Editor’s note: While the games are on pause, the Globe is reaching into its archives to bring you “Replay,” stories from the past that highlight something interesting, timely, or revealing. This column by Harold Kaese on the Clay-Liston fight 55 years ago in Lewiston, Maine, appeared on Wednesday, May 26, 1965, under the headline, “Down Mainers Robbed Worse Than Indians." Garrett H. Byrne was Suffolk County district attorney at the time, and had the fight banned in Boston on the grounds that it was a “setup” and “unlicensed” and, as a result, a “common nuisance.”
LEWISTON, Maine — Was Boston lucky to get rid of the Clay-Liston fight? Does Garrett H. Byrne rate a statue in the new government center?
You said it.
The Anasagunticook Indians who sold this town — a pretty nice little town it is — for a peck of peas were richly rewarded compared to the people who paid to see this travesty of a championship bout.
The Birch Street laundry selected to wash the fight canvas before the fight should take it back, wash it again, fumigate it, burn it, and toss the ashes overboard beyond the 12-mile limit.
The punch that sent the prideless Sonny Liston diving for the canvas and rolling and flopping there in a manner embarrassing to all true fight lovers looked like one of the weakest ever to end a contest between professional pugilists.
And yet the fallout from this cuff by Cassius Clay will do as much harm to boxing as the fallout from an H-bomb does to the genes of mankind.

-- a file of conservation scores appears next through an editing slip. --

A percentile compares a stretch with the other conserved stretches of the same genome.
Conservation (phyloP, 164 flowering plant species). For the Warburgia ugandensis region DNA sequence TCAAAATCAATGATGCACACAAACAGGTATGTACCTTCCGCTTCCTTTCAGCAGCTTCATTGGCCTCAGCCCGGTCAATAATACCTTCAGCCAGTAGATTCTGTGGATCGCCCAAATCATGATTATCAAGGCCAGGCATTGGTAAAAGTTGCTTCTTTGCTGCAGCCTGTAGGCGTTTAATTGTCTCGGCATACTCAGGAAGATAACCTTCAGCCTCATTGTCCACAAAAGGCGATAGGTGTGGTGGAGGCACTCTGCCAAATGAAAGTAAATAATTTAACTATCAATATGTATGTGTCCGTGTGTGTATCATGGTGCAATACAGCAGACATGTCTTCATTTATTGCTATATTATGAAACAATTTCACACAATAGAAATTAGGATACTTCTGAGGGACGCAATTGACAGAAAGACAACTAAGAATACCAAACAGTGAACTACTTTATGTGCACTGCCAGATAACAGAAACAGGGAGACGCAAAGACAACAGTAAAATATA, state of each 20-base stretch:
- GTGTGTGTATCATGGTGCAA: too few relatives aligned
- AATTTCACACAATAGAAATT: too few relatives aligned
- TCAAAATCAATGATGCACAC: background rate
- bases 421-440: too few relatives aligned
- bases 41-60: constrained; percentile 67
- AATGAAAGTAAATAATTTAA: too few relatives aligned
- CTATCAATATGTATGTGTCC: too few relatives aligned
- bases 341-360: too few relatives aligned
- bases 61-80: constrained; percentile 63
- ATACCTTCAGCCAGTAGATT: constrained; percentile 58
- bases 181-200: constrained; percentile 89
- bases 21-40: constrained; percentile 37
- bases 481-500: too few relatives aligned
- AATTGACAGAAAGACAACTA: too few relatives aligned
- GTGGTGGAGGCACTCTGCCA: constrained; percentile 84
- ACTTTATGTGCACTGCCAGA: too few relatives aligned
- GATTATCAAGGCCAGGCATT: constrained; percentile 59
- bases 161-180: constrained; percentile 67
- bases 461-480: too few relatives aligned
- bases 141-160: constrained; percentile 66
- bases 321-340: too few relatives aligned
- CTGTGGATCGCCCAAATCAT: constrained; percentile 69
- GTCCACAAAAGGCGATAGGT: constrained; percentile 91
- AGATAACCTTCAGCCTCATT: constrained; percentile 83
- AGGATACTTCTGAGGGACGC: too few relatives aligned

“Fake! Fake! Fake!” chanted the crowd, paused for breath, and changed the terrible litany to “Fix! Fix! Fix!”
Just think. This thing was seen not only by millions of Americans, but by millions of Europeans. My land. Will they now boast of how many people saw this — this abomination that confirmed the cynicisms of those who have predicted boxing’s end?
Lewiston just could not cope with an event of this magnitude. Joe Walcott, the imported referee, could not cope. The timekeeper for knockdowns could not cope.
Liston was down nearly 20 seconds, during most of which Clay was trying to get past the referee as he yelled, “Get up, you bum! Get up, you yellow bum.”
Walcott was ready to let the fight resume — it seemed to Liston’s displeasure — when the timekeeper at last got his attention and Walcott got the message: Liston had been counted out a half-hour or so ago.
At ringside, old-timers, ex-champions, potential champions were left shaking their heads.
“I said boxing is dead, and I guess it’s true,” said Rocky Marciano, sadly.
“He got hit on the hairline, looked to his left, looked to his right, and went down,” said George Chuvalo with a grimace.
“Sad, sad, sad,” said Peter Fuller. “So many sad things happen to fighting. How many things can you have wrong with your house before it falls down?”
But Cus D’Amato, Floyd Patterson’s old associate, visualizing a Clay-Patterson bout for a $10 million gate (make it $15 million) said, “He got hit right on the button.”
The action was too brief to tell how the fight might have gone this time, but one thing was sure: If it had gone 15 rounds under the lights that made the ring a rotisserie, both men would have emerged as middleweights.
The 50 seconds of boxing looked like a Miami Beach sequence, except that Clay was more aggressive and confident, like a fellow who knew the score.
All Liston hit him with was three frowns and two scowls.
They’ll be talking about this one for a long time at Bill Davis’s Smoke Shop on East Street, as well as in pubs in Trafalgar Square and bistros on the Champs-Elysees.
But Lewiston will not replace its soldier monument with a statue of Clay, nor rename Main Street for Liston, nor change its spelling to Louiston, not use the 10-point must system in its elections, nor replace the bandstand in the park with a boxing ring, nor embrace the Muslim religion in wholesale numbers.
Garrett Byrne had better not go fishing around here for a while, but he’s A-OK in Boston.